Norman Foster: A reputation built to last

A film about Norman Foster has made its debut in Berlin. The architect makes for a gripping subject, says Geoffrey Macnab

'The Fountainhead?" Norman Foster suggests, before I have finished the question. The celebrated architect has been at the Berlin International Film Festival this week for the screening of How Much Does Your Building Weigh, Mr Foster?, an impressive new documentary about his life and career. I have just asked him about the representation of architects in film and literature.

The Fountainhead, a thoroughly preposterous 1943 novel by Ayn Rand which was made into an even more preposterous film by King Vidor, sets the template for fictional depictions of architects. Rand created Howard Roark, a Frank Lloyd Wright-like visionary with a touch of the Nietzschean superman. As played by Gary Cooper in the 1949 film, he is a rugged loner, a cowboy with cultural capital, ready to destroy buildings that his clients tamper with.

Lord Foster is keen to distance himself from Rand's superhero. The architect behind some of the most celebrated public buildings in the world, he is at the helm of Foster + Partners, a huge company which has worked from "the scale of an airport down to the detail of a door handle" in 150 cities, in more than 50 countries. He says his clients hold the whip hand.

"The architect really has no power. That is the truth," Foster says. "The architect is answerable to many different interests and has a responsibility to the client who pays for the building... there are a lot of fantasies about the architect."

Despite Foster's remarks, the new documentary suggests that he has at least a little of Gary Cooper in him. The film opens with Foster taking part in a ski marathon. We also see him competing in bike races. We hear about how he overcame cancer and about the gambles he has taken to build up his business. How Much Does Your Building Weigh, Mr Foster? has been screening in Berlin while the festival has showcased a restored version of Fritz Lang's Metropolis (1927). The movies complement each other. Lang studied architecture, briefly, and the futuristic city he dreamed up in Metropolis is uncannily similar to a project Foster + Partners is working on in Abu Dhabi. The Masdar Development is a carbon-neutral city with driverless trains and elevated walkways.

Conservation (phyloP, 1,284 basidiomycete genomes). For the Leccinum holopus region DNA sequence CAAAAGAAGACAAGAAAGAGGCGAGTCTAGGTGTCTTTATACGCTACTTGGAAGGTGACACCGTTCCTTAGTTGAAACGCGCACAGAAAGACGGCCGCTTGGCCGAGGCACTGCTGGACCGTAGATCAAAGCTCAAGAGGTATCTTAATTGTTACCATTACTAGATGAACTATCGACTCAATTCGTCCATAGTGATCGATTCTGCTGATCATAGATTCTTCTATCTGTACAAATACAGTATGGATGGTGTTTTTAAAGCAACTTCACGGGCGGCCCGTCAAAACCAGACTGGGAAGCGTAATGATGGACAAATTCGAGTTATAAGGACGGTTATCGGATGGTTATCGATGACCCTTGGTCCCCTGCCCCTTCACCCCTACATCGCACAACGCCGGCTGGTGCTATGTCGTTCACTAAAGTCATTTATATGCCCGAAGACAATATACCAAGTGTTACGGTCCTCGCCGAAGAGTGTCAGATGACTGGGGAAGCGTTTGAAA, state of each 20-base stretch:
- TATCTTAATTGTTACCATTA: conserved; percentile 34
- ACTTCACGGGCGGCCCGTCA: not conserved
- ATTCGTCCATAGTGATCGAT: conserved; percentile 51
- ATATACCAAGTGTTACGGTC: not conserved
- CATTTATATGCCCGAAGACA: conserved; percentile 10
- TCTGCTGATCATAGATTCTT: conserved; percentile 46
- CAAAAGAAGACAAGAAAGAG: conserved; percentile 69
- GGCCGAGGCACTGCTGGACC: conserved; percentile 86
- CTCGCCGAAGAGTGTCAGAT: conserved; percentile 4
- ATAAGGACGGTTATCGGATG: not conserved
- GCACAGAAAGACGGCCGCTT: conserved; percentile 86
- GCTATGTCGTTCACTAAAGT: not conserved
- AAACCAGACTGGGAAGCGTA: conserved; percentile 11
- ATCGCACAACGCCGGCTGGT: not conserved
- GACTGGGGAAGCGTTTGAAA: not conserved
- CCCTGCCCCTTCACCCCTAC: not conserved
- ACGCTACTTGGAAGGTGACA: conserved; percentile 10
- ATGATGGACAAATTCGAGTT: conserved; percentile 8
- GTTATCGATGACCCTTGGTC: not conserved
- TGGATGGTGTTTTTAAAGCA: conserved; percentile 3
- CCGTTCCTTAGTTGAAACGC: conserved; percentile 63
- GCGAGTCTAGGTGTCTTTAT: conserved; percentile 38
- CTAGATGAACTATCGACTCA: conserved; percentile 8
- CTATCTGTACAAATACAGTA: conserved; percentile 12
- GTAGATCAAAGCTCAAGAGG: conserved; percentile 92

"Films like Metropolis are an architectural experience," Foster says. "They truly are both inspirational and prophetic." He talks of the way Lang's movie "anticipated the megacities of today".

"Film is an extraordinary medium," Foster says, pointing out that buildings can work in the same way as movies. "Memorable buildings, like the Chrysler Building or Empire State Building, have all happened in periods of depression. They brought glamour, they brought experiences to the ordinary life of many people."

You do not need to be immersed in the world of architecture and design to enjoy the new documentary. Its makers, Norberto Lopez and Carlos Carcas, who worked with crews all over the world, use music, constantly moving cameras and voiceover to bring Foster's world to life. Deyan Sudjic, the author of the authorised biography of Foster, wrote the commentary and narrates the film.

This is hardly a critical study. At times, it is close to hagiography. However, as the cameras glide and swoop through some of Foster's most famous constructions, the effect is eerily beautiful. Few movie sets come close to matching the mystery and grandeur of these buildings.